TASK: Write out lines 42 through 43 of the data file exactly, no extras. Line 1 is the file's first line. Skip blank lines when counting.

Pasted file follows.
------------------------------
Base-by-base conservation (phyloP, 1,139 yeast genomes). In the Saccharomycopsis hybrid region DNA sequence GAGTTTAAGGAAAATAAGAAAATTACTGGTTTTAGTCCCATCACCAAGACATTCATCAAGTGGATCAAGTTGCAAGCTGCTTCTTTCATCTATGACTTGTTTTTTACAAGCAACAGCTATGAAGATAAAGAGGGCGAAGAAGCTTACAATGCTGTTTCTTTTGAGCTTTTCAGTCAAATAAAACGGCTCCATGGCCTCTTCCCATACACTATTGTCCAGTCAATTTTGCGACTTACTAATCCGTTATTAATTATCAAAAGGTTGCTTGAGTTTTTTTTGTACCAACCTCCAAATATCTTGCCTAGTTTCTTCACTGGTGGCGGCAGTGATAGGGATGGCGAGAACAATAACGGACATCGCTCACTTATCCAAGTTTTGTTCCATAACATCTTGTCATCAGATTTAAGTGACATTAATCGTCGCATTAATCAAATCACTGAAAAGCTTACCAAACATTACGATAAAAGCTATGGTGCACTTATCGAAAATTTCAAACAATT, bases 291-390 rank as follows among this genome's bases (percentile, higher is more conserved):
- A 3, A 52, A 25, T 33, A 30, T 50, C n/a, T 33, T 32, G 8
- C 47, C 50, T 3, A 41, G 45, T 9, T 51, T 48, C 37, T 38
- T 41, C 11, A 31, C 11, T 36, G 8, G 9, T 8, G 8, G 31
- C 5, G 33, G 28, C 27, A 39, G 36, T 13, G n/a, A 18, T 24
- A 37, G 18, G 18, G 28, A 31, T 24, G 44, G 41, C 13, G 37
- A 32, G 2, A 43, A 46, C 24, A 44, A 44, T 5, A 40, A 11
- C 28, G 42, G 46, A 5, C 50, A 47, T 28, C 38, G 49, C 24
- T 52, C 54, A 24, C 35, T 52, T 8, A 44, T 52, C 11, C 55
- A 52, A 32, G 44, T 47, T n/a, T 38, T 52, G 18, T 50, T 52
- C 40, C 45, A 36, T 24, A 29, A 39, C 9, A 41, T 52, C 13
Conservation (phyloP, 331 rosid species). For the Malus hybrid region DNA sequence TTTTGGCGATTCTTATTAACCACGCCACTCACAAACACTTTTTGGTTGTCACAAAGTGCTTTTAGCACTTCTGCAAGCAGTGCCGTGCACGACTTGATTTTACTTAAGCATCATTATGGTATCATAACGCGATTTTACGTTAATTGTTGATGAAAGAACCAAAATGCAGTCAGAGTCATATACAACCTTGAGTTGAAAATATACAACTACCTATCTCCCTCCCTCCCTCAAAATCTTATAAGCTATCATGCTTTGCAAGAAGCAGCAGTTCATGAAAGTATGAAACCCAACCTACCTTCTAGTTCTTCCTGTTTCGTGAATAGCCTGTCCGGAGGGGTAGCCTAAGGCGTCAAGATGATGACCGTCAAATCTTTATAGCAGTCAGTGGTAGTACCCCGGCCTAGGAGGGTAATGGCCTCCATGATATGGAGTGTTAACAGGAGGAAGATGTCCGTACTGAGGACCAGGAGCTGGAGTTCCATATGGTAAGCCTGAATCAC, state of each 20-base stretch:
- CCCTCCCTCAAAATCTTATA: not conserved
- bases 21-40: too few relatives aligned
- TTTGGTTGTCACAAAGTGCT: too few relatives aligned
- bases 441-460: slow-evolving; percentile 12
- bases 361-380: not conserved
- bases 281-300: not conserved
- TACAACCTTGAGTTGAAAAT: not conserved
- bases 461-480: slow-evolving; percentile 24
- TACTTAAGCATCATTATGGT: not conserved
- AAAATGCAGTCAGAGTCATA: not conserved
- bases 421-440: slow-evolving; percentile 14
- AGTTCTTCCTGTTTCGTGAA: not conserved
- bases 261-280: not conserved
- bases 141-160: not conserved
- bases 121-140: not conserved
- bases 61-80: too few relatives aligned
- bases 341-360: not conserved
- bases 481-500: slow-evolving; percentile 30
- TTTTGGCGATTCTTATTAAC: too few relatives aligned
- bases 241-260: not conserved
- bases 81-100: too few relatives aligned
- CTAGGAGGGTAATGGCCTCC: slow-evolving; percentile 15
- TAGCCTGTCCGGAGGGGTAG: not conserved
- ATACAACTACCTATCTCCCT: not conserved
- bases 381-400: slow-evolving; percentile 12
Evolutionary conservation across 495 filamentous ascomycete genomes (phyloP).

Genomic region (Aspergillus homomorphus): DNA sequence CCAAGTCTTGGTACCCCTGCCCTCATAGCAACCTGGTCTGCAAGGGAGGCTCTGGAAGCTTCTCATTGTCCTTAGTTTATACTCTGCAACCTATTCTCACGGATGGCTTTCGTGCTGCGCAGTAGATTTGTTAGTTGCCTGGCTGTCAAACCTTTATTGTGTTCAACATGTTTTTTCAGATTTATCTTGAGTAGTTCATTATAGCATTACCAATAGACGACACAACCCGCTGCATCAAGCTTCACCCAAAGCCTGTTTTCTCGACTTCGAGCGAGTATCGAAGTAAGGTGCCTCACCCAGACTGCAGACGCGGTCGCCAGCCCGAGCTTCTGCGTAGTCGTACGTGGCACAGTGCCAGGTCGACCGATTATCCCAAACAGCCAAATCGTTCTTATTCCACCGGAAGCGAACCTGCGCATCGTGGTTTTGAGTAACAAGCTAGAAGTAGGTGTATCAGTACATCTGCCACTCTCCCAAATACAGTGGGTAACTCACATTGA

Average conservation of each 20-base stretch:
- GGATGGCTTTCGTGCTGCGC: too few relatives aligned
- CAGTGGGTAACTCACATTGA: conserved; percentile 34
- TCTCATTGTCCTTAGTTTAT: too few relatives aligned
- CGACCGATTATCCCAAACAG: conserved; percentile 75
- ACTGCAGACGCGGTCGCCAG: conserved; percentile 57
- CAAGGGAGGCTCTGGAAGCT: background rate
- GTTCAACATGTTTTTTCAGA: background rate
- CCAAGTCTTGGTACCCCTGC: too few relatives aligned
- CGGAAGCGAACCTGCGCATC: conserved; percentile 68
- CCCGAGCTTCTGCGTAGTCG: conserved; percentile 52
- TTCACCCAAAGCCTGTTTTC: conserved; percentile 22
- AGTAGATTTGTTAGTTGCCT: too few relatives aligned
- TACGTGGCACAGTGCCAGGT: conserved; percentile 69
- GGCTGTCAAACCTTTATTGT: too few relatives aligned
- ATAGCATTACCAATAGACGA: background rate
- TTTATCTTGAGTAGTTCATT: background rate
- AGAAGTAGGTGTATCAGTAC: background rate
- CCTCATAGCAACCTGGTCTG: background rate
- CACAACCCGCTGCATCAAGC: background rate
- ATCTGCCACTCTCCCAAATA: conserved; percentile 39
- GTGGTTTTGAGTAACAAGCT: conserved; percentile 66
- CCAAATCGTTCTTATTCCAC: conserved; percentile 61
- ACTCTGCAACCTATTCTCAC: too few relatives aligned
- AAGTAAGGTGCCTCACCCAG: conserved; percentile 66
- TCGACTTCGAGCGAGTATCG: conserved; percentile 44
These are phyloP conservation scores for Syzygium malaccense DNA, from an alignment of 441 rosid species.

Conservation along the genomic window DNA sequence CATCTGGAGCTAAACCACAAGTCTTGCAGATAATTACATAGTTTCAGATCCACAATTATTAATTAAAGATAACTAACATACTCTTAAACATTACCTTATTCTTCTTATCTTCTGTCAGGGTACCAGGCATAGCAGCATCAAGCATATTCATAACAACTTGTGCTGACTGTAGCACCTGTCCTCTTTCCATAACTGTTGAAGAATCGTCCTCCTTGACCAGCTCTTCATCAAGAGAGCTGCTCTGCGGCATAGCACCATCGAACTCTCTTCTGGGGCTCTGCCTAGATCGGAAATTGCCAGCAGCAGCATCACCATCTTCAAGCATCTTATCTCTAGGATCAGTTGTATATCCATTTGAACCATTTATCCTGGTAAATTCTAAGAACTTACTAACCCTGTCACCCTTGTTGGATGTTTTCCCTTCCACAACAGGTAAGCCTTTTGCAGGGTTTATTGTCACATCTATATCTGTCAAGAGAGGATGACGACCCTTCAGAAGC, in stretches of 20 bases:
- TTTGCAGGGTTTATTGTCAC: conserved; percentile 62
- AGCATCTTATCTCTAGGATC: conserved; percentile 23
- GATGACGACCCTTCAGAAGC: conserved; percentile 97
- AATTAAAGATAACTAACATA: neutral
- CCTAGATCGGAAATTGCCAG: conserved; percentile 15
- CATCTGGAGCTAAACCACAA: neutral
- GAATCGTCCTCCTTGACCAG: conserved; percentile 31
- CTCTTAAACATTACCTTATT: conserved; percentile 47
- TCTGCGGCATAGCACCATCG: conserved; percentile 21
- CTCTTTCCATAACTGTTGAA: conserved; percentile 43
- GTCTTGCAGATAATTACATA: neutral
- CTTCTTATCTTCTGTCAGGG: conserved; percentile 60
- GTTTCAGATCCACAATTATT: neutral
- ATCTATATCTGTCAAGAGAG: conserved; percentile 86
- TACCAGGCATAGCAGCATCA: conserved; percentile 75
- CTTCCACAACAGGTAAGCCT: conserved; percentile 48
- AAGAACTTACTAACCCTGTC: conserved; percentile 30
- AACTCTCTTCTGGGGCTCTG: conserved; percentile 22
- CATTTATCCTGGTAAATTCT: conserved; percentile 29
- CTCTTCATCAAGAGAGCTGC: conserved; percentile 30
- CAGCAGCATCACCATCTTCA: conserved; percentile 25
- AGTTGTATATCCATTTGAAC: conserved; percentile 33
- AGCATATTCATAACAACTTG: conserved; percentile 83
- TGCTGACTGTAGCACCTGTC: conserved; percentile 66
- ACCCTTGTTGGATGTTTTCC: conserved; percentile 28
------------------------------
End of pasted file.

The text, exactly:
- CAGTGGGTAACTCACATTGA: conserved; percentile 34
- TCTCATTGTCCTTAGTTTAT: too few relatives aligned